Which Joe gave his name to ‘sloppy joes’? We look at five interesting sandwiches and their lexical origins.
A stud used to fasten a detachable collar to a shirt.
- ‘While Fielding is dressing, he drops his collar stud and steps on it.’
- ‘Given these constraints, as oppressive as the white tie and collar studs the men joylessly wear, the actors give focused, intelligent performances.’
- ‘The cup was almost identical to the Bronze Age Rillaton cup, found in Cornwall in 1837 alongside a skeleton and used by George V to store his collar studs.’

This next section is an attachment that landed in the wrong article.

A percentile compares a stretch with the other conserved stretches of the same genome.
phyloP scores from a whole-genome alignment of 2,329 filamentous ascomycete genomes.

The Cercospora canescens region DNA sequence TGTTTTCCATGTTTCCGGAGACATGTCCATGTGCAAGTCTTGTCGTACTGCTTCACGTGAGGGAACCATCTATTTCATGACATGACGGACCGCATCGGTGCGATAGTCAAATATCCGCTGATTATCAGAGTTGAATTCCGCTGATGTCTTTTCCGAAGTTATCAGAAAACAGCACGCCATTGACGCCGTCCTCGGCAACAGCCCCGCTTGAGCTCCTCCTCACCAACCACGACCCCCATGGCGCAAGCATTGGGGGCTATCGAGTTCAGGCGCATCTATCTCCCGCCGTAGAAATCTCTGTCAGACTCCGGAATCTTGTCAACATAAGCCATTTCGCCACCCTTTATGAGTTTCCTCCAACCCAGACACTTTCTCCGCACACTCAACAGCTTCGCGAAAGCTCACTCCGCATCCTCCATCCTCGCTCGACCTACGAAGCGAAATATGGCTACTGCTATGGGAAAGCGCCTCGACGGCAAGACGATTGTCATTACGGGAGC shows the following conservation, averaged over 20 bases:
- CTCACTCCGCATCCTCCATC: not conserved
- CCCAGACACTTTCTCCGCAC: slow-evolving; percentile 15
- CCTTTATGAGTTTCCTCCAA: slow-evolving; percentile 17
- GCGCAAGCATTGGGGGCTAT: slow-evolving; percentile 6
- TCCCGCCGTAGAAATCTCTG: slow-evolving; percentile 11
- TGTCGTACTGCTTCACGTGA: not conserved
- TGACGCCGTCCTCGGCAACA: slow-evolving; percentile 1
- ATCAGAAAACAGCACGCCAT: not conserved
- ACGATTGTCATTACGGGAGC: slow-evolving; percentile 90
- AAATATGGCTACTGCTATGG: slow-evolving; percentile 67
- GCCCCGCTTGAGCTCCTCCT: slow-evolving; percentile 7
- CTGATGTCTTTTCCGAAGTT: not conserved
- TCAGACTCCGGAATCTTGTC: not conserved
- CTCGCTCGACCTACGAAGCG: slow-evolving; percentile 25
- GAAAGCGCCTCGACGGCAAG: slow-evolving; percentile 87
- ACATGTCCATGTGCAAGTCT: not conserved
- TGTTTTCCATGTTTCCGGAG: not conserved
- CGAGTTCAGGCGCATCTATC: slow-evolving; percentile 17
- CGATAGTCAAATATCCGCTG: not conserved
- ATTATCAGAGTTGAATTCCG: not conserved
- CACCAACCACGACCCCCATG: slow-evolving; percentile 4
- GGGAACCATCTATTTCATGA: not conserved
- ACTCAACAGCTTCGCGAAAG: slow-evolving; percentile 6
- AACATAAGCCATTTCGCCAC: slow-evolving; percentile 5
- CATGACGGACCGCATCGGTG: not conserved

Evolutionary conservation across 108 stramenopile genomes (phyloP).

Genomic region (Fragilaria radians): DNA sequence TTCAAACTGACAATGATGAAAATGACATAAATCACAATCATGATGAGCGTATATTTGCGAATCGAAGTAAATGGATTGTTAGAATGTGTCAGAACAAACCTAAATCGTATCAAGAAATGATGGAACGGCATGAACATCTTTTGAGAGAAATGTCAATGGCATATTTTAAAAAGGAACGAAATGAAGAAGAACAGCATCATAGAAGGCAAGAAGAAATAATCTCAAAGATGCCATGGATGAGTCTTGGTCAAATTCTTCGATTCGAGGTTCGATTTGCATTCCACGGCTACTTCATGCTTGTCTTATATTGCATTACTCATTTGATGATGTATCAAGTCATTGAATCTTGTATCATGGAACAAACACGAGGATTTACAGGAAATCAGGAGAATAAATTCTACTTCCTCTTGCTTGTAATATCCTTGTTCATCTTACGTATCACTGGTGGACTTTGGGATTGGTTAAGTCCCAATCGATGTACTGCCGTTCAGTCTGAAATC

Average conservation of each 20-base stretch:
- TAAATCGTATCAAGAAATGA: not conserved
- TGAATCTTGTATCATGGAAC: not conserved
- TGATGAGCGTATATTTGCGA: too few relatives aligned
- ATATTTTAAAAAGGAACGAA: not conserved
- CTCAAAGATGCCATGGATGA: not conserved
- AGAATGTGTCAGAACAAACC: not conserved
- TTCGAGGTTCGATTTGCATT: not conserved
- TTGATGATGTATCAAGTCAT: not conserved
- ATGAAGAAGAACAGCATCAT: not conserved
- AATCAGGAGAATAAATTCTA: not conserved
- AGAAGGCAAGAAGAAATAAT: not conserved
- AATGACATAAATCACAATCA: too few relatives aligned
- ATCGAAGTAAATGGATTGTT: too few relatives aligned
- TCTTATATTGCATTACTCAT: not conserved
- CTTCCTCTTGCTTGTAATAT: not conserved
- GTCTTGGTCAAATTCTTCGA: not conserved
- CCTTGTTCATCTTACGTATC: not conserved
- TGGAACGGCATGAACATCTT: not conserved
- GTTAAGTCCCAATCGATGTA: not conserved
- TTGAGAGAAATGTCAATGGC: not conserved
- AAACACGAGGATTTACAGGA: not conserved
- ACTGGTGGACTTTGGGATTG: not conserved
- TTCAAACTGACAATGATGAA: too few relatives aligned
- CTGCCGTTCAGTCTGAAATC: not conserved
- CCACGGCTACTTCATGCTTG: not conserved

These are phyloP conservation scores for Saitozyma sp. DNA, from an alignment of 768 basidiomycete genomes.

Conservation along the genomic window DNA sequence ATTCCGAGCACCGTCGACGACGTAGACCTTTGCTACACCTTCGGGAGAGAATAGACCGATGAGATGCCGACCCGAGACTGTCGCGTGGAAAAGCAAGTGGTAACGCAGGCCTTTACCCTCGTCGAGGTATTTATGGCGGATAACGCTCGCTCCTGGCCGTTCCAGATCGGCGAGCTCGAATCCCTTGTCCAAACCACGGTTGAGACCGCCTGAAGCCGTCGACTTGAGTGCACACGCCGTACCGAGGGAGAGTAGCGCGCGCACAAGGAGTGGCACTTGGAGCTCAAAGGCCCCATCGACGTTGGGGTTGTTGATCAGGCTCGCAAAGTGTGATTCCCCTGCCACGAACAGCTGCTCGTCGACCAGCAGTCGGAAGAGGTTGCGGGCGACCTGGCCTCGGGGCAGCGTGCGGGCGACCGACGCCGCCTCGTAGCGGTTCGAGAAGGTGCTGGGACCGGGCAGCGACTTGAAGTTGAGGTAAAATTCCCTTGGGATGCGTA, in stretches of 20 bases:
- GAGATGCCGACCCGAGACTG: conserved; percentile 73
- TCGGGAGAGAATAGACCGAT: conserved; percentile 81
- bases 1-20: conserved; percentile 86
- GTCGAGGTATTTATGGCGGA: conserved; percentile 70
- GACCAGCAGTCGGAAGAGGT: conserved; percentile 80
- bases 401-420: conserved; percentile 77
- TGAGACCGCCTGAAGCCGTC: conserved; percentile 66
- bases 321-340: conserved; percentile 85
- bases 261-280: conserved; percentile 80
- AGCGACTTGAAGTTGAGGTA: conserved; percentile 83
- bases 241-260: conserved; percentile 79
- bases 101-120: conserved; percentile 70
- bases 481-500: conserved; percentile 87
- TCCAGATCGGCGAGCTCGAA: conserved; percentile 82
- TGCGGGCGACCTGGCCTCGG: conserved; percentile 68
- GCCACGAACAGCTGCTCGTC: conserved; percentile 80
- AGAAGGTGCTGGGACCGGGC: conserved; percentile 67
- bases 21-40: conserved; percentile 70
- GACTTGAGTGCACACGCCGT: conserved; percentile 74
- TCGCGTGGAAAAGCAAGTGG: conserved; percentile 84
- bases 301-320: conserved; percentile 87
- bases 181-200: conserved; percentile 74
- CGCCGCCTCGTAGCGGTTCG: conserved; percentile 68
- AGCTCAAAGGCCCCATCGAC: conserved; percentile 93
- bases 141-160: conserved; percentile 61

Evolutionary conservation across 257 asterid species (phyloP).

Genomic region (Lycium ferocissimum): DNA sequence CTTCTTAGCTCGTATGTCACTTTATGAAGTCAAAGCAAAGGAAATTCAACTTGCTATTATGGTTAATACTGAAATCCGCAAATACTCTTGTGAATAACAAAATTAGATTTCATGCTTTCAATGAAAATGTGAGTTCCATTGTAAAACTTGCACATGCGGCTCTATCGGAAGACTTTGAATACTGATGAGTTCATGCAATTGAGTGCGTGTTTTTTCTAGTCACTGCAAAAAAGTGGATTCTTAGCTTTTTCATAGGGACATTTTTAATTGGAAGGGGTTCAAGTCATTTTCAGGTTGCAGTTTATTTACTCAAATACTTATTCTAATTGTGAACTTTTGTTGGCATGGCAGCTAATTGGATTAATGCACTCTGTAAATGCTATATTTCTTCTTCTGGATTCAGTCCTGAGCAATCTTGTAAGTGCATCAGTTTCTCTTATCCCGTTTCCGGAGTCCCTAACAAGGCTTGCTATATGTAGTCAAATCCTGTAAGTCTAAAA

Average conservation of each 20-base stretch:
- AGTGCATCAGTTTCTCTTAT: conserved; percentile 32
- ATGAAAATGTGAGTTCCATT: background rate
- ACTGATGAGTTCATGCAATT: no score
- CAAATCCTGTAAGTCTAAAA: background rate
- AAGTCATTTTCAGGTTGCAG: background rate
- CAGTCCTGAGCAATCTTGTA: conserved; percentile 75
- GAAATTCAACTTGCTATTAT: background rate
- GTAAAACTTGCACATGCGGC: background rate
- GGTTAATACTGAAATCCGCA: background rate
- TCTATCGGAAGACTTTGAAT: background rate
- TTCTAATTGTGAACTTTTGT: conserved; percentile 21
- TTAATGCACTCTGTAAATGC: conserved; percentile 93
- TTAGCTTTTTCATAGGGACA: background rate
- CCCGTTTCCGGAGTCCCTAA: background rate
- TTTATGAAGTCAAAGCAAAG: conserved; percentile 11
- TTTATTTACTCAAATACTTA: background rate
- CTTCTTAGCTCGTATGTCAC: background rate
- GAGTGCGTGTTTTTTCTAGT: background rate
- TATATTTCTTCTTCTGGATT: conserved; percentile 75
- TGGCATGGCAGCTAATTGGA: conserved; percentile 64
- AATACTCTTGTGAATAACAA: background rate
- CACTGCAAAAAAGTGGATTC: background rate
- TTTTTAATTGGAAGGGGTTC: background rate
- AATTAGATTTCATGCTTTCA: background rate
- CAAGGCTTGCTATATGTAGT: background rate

- ‘Have you got nothing more serious to worry about? - an answer so spontaneous, fresh and amused as if the intruding annoyance had been the loss of a collar stud.’
We take a look at several popular, though confusing, punctuation marks.
From Afghanistan to Zimbabwe, discover surprising and intriguing language facts from around the globe.
The definitions of ‘buddy’ and ‘bro’ in the OED have recently been revised. We explore their history and increase in popularity.